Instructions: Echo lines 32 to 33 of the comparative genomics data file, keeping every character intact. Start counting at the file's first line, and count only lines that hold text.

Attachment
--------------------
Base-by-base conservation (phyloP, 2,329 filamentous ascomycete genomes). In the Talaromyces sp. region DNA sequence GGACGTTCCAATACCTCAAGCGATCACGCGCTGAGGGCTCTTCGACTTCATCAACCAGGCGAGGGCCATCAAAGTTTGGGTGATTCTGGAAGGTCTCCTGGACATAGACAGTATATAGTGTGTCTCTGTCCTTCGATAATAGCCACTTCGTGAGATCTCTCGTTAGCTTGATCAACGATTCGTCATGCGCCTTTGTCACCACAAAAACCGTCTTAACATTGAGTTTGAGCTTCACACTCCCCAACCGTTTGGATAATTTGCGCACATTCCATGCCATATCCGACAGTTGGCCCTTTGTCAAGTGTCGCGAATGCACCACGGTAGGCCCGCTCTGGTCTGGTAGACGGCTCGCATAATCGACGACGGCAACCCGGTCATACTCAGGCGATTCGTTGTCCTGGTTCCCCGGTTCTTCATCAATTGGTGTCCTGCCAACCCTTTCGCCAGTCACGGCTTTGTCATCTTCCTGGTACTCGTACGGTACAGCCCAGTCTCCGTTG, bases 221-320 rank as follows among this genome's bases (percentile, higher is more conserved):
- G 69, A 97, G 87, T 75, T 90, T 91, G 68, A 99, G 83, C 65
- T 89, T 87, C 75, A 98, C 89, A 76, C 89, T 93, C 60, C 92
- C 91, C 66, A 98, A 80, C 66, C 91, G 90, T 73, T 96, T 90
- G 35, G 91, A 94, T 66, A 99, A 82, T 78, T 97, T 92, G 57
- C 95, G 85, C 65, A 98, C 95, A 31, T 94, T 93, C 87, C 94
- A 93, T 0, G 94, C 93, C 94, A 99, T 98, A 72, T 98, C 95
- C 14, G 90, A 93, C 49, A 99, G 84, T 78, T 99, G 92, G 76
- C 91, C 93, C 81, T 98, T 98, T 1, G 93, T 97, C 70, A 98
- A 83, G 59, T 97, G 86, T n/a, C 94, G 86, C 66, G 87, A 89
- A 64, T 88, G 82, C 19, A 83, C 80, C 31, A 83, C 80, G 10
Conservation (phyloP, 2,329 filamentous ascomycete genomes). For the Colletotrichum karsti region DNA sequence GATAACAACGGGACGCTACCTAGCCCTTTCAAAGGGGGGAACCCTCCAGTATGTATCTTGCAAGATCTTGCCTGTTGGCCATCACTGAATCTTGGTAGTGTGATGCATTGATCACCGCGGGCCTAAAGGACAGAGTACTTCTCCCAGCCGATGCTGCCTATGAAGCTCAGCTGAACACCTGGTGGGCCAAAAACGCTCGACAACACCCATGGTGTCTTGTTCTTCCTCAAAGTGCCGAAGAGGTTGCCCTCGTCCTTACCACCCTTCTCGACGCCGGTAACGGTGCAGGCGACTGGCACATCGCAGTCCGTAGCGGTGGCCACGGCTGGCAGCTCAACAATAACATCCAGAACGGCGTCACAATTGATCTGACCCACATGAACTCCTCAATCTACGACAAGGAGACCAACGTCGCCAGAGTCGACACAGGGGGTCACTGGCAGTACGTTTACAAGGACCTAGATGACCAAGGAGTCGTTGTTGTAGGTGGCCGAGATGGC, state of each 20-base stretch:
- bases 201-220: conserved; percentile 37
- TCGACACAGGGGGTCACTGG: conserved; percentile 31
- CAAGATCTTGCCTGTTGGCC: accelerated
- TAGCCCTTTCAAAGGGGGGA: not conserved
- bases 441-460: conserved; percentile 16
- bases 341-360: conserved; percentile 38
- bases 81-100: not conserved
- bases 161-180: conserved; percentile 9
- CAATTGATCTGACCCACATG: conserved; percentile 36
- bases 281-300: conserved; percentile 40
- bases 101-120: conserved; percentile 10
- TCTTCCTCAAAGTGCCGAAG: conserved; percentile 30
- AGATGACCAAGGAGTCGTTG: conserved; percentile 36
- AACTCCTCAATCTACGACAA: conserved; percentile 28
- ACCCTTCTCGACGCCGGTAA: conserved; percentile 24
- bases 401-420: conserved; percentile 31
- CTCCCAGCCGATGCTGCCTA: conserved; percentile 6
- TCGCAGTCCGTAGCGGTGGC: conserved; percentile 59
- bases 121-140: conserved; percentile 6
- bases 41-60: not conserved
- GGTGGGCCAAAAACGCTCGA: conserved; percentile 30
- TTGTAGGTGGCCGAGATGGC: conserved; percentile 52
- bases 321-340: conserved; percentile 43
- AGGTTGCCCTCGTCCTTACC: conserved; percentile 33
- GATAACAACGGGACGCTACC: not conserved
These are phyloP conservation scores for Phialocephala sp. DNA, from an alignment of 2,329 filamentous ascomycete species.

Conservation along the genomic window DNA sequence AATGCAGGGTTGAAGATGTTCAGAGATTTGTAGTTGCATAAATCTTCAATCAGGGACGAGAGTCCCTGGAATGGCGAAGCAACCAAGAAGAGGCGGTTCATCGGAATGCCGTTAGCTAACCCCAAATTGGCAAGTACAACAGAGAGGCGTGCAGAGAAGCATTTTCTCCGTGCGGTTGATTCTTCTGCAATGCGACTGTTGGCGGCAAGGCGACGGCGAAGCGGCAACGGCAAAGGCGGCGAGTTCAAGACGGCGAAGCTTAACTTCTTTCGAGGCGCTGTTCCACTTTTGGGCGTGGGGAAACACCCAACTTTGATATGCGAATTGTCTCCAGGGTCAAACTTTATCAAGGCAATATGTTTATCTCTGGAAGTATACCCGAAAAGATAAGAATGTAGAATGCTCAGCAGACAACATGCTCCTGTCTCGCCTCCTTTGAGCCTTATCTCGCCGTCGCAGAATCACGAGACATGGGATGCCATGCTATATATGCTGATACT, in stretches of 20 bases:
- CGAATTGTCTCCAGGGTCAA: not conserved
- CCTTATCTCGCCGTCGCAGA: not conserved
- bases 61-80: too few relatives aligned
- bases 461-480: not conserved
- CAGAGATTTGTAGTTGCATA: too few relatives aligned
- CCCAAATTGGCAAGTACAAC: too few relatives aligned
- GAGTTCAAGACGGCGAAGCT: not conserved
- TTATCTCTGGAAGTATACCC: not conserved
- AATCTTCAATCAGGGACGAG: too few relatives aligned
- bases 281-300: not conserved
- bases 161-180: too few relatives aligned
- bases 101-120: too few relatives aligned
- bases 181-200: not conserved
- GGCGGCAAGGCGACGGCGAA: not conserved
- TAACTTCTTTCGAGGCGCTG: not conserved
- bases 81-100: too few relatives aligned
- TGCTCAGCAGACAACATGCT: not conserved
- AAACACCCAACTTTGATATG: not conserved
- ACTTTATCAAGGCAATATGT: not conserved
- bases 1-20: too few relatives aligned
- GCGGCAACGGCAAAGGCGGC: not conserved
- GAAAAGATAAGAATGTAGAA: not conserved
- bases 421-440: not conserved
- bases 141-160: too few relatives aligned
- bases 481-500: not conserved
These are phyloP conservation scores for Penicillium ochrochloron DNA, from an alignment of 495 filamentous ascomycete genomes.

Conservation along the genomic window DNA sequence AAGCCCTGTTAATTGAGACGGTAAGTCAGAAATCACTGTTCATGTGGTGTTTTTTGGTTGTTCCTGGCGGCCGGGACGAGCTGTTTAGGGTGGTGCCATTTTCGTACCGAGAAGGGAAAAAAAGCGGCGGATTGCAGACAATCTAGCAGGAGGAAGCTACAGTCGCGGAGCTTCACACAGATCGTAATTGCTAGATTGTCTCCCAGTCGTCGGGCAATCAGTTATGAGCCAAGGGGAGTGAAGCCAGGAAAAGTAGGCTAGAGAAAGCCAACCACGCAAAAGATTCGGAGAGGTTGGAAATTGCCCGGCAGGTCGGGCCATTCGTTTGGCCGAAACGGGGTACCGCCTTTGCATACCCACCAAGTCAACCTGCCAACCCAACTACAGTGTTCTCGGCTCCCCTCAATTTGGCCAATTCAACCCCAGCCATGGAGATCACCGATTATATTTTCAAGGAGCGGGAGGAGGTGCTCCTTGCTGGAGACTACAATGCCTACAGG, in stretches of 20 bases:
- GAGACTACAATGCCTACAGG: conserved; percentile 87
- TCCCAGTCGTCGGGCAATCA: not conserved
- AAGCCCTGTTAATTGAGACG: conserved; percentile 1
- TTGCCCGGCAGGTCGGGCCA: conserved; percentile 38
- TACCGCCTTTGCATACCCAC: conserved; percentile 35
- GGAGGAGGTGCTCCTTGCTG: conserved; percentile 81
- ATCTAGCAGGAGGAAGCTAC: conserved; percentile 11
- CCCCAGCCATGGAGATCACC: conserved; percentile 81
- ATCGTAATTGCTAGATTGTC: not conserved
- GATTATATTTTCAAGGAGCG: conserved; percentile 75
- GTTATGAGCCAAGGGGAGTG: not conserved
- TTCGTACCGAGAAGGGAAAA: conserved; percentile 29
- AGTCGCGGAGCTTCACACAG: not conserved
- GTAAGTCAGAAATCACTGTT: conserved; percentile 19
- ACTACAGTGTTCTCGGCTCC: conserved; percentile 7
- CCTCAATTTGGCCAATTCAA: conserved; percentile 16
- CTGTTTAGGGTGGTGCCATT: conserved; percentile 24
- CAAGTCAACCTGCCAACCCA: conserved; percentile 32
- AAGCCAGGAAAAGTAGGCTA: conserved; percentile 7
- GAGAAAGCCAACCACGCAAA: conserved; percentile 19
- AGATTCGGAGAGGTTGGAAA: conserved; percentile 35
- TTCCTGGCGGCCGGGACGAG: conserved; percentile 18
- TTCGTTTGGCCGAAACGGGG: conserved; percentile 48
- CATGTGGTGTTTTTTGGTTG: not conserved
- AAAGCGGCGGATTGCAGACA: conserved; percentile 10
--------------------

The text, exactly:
- bases 41-60: not conserved
- GGTGGGCCAAAAACGCTCGA: conserved; percentile 30